Trees and Arable group, 15th February 2018, Whitehall Farm, Farcet, Cambridgeshire
The farm owner and UK AFINET partner, Stephen Briggs welcomed the group to his farm and described how his agroforestry system was designed and implemented to compliment his organic arable rotation. Stephen who initially trained as a soils scientist and has completed a Nuffield Scholarship on temperate agroforestry has planted apple trees as an alley cropping system over half of his farm. His initial motivation for planting trees was to help prevent soil erosion caused by winds on their Fenland soils. Research into the biodiversity benefits of the trees has also been carried out on the farm and demonstrated the benefits of the trees and their flower rich understorey to the farmís livestock (the pollinators). The group then braved the winter winds for a tour around the agroforestry system. Discussions centred on the layout of the tree rows, tree and understorey management. Variety choice and planting design were also covered along with management of the arable crop rows. Stephen is a tenant farmer and there was interest in how he convinced his landlord that planting trees was a good idea and how this influenced his species and system choice, if he had owned the land Stephen says he may have planted timber and nut trees in addition to apples. Stephen explained how he was effectively increasing his land area by cropping vertically and farming in 3D. Issues that were flagged up included the need to use good quality tree stakes and also the damage that roosting pigeons can do to young trees Ė Stephen added in tall bamboo canes for the birds to sit on to prevent this happening.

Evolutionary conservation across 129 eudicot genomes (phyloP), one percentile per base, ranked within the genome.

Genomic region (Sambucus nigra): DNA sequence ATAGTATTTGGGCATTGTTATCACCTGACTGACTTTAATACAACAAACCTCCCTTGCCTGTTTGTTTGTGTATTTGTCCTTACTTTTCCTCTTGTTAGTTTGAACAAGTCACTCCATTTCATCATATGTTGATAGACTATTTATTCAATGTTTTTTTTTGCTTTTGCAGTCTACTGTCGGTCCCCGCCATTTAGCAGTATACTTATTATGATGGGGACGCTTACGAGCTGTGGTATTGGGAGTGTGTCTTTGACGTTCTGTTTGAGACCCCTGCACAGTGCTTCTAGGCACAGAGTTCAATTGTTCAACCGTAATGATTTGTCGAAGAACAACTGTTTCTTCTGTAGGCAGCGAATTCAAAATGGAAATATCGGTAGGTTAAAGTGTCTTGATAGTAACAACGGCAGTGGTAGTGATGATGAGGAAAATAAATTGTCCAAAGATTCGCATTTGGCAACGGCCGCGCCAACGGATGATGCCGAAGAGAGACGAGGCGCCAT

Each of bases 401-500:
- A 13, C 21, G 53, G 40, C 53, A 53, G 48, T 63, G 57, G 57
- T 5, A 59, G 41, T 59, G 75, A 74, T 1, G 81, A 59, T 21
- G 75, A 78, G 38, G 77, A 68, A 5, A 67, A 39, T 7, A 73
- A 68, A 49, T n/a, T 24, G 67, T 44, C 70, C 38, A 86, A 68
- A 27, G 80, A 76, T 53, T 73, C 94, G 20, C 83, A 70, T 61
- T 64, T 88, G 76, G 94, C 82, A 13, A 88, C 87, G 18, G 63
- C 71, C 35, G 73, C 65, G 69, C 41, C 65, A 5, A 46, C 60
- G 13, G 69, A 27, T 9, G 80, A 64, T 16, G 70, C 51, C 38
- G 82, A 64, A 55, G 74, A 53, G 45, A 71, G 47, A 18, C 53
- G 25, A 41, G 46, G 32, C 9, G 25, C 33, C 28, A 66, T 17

Following the introduction to AFINET, Stephen Parsley, an arable farmer with a diverse agroforestry system on his farm in Cambridgeshire gave a short presentation on his system, the design, management and plans for the future (Link to presentation) . Stuart Holm from the Woodland Trust then spoke about how they had supported Nottinghamshire farmer David Rose to plant an innovative edible woodland and how they had gone about planning and implementing this system (Link to presentation). He also spoke about how the Woodland Trust could offer support and advice to farmers wishing to plant their own agroforestry systems. The day finished with an interactive workshop asking participants to share their experiences, to identify their priorities for the group for future events as well as identify the most important tools we can provide to encourage agroforestry innovation.